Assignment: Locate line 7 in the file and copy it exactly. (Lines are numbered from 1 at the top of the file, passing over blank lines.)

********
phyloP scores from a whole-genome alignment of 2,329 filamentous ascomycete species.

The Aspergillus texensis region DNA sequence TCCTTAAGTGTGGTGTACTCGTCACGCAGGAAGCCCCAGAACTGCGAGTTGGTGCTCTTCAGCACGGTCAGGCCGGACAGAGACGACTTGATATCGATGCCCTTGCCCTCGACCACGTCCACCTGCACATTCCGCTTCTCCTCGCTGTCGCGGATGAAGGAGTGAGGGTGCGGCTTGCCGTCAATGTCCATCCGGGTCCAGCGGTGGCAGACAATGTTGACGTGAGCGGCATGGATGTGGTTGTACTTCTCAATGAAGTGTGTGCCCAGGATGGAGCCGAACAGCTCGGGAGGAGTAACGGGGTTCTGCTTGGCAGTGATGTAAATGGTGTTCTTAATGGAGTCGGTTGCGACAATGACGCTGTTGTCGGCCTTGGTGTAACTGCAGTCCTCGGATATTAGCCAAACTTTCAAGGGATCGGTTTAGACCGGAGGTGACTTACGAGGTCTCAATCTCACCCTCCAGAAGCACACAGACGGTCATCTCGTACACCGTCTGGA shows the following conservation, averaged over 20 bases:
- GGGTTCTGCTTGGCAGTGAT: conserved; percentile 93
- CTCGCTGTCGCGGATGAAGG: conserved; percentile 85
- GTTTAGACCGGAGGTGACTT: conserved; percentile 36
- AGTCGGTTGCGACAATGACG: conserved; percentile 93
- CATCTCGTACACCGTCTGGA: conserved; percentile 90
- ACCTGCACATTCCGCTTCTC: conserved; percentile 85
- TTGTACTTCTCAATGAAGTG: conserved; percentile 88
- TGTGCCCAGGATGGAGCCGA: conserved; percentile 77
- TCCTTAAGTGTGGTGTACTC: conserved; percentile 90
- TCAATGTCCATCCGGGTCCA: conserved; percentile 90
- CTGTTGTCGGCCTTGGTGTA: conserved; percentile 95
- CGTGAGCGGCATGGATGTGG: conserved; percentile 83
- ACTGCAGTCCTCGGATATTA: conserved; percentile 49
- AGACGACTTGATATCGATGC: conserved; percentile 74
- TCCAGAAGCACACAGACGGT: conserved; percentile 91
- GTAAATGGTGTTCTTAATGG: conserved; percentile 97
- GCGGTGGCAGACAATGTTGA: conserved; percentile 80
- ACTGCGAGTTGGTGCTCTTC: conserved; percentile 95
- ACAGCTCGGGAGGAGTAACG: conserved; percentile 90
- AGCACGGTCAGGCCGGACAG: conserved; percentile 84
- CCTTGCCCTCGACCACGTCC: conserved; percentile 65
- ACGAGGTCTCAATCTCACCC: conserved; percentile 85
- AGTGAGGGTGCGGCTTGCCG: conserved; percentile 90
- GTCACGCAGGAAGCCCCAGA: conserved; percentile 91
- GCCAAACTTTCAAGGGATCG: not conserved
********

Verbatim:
- CATCTCGTACACCGTCTGGA: conserved; percentile 90